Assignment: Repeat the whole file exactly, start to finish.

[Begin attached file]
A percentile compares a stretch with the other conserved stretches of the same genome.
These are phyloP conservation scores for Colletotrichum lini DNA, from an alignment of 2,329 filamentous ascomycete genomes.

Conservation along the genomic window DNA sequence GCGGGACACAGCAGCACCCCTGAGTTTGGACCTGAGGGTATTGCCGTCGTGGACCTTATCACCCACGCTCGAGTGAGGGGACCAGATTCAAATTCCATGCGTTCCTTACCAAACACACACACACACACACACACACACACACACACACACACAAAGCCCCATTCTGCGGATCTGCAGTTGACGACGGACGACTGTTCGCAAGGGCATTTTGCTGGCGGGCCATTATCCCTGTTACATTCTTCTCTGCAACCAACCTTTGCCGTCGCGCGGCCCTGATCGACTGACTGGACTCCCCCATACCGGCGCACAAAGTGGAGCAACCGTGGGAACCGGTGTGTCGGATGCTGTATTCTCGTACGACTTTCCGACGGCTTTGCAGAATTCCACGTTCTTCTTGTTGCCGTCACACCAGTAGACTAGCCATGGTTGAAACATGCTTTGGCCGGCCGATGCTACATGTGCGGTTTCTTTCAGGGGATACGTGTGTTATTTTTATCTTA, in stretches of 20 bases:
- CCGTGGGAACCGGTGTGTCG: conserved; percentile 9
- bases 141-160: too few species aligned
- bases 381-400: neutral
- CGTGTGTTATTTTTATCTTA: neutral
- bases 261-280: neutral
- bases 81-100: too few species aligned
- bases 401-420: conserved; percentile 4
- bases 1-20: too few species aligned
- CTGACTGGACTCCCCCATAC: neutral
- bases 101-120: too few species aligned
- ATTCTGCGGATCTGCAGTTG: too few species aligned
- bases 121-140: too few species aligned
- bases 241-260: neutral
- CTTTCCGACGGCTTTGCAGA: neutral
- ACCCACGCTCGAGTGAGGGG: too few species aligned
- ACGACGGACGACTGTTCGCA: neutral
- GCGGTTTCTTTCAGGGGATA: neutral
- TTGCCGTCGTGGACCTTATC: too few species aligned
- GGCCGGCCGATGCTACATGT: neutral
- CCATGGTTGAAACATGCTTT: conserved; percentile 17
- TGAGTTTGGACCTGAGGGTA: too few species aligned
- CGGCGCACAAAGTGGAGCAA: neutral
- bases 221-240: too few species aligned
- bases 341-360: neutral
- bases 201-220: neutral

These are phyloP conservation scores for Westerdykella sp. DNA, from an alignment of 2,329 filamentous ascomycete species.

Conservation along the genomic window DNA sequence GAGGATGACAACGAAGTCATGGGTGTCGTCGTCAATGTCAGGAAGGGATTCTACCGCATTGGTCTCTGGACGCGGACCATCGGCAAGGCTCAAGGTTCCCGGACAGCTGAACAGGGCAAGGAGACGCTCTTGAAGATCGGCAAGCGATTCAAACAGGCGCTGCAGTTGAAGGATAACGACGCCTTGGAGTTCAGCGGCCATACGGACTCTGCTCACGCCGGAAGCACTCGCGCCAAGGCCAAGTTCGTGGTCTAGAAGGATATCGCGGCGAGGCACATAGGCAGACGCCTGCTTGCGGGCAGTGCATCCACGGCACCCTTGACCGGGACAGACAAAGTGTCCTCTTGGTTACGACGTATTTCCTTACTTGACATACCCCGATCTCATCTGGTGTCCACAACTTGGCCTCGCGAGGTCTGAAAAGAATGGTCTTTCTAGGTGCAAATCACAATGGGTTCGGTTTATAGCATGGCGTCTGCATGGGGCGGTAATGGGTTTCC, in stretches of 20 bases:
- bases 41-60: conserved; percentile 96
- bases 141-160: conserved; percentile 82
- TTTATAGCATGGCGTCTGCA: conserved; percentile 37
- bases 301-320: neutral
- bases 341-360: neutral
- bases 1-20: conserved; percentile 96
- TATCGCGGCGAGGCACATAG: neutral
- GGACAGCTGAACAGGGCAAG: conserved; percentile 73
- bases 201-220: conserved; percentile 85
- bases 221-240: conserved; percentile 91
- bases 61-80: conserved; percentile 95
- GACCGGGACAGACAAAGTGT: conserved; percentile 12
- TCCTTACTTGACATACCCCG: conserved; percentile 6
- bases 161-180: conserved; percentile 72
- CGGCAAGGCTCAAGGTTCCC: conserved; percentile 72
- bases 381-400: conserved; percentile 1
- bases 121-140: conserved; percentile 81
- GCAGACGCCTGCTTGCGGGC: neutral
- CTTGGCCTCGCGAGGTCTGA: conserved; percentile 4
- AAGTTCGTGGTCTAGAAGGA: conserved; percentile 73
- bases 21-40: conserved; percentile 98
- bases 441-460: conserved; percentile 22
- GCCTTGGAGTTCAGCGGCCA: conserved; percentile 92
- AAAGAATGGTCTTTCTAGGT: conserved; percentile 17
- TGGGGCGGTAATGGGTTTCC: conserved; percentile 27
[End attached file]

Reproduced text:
A percentile compares a stretch with the other conserved stretches of the same genome.
These are phyloP conservation scores for Colletotrichum lini DNA, from an alignment of 2,329 filamentous ascomycete genomes.

Conservation along the genomic window DNA sequence GCGGGACACAGCAGCACCCCTGAGTTTGGACCTGAGGGTATTGCCGTCGTGGACCTTATCACCCACGCTCGAGTGAGGGGACCAGATTCAAATTCCATGCGTTCCTTACCAAACACACACACACACACACACACACACACACACACACACACAAAGCCCCATTCTGCGGATCTGCAGTTGACGACGGACGACTGTTCGCAAGGGCATTTTGCTGGCGGGCCATTATCCCTGTTACATTCTTCTCTGCAACCAACCTTTGCCGTCGCGCGGCCCTGATCGACTGACTGGACTCCCCCATACCGGCGCACAAAGTGGAGCAACCGTGGGAACCGGTGTGTCGGATGCTGTATTCTCGTACGACTTTCCGACGGCTTTGCAGAATTCCACGTTCTTCTTGTTGCCGTCACACCAGTAGACTAGCCATGGTTGAAACATGCTTTGGCCGGCCGATGCTACATGTGCGGTTTCTTTCAGGGGATACGTGTGTTATTTTTATCTTA, in stretches of 20 bases:
- CCGTGGGAACCGGTGTGTCG: conserved; percentile 9
- bases 141-160: too few species aligned
- bases 381-400: neutral
- CGTGTGTTATTTTTATCTTA: neutral
- bases 261-280: neutral
- bases 81-100: too few species aligned
- bases 401-420: conserved; percentile 4
- bases 1-20: too few species aligned
- CTGACTGGACTCCCCCATAC: neutral
- bases 101-120: too few species aligned
- ATTCTGCGGATCTGCAGTTG: too few species aligned
- bases 121-140: too few species aligned
- bases 241-260: neutral
- CTTTCCGACGGCTTTGCAGA: neutral
- ACCCACGCTCGAGTGAGGGG: too few species aligned
- ACGACGGACGACTGTTCGCA: neutral
- GCGGTTTCTTTCAGGGGATA: neutral
- TTGCCGTCGTGGACCTTATC: too few species aligned
- GGCCGGCCGATGCTACATGT: neutral
- CCATGGTTGAAACATGCTTT: conserved; percentile 17
- TGAGTTTGGACCTGAGGGTA: too few species aligned
- CGGCGCACAAAGTGGAGCAA: neutral
- bases 221-240: too few species aligned
- bases 341-360: neutral
- bases 201-220: neutral

These are phyloP conservation scores for Westerdykella sp. DNA, from an alignment of 2,329 filamentous ascomycete species.

Conservation along the genomic window DNA sequence GAGGATGACAACGAAGTCATGGGTGTCGTCGTCAATGTCAGGAAGGGATTCTACCGCATTGGTCTCTGGACGCGGACCATCGGCAAGGCTCAAGGTTCCCGGACAGCTGAACAGGGCAAGGAGACGCTCTTGAAGATCGGCAAGCGATTCAAACAGGCGCTGCAGTTGAAGGATAACGACGCCTTGGAGTTCAGCGGCCATACGGACTCTGCTCACGCCGGAAGCACTCGCGCCAAGGCCAAGTTCGTGGTCTAGAAGGATATCGCGGCGAGGCACATAGGCAGACGCCTGCTTGCGGGCAGTGCATCCACGGCACCCTTGACCGGGACAGACAAAGTGTCCTCTTGGTTACGACGTATTTCCTTACTTGACATACCCCGATCTCATCTGGTGTCCACAACTTGGCCTCGCGAGGTCTGAAAAGAATGGTCTTTCTAGGTGCAAATCACAATGGGTTCGGTTTATAGCATGGCGTCTGCATGGGGCGGTAATGGGTTTCC, in stretches of 20 bases:
- bases 41-60: conserved; percentile 96
- bases 141-160: conserved; percentile 82
- TTTATAGCATGGCGTCTGCA: conserved; percentile 37
- bases 301-320: neutral
- bases 341-360: neutral
- bases 1-20: conserved; percentile 96
- TATCGCGGCGAGGCACATAG: neutral
- GGACAGCTGAACAGGGCAAG: conserved; percentile 73
- bases 201-220: conserved; percentile 85
- bases 221-240: conserved; percentile 91
- bases 61-80: conserved; percentile 95
- GACCGGGACAGACAAAGTGT: conserved; percentile 12
- TCCTTACTTGACATACCCCG: conserved; percentile 6
- bases 161-180: conserved; percentile 72
- CGGCAAGGCTCAAGGTTCCC: conserved; percentile 72
- bases 381-400: conserved; percentile 1
- bases 121-140: conserved; percentile 81
- GCAGACGCCTGCTTGCGGGC: neutral
- CTTGGCCTCGCGAGGTCTGA: conserved; percentile 4
- AAGTTCGTGGTCTAGAAGGA: conserved; percentile 73
- bases 21-40: conserved; percentile 98
- bases 441-460: conserved; percentile 22
- GCCTTGGAGTTCAGCGGCCA: conserved; percentile 92
- AAAGAATGGTCTTTCTAGGT: conserved; percentile 17
- TGGGGCGGTAATGGGTTTCC: conserved; percentile 27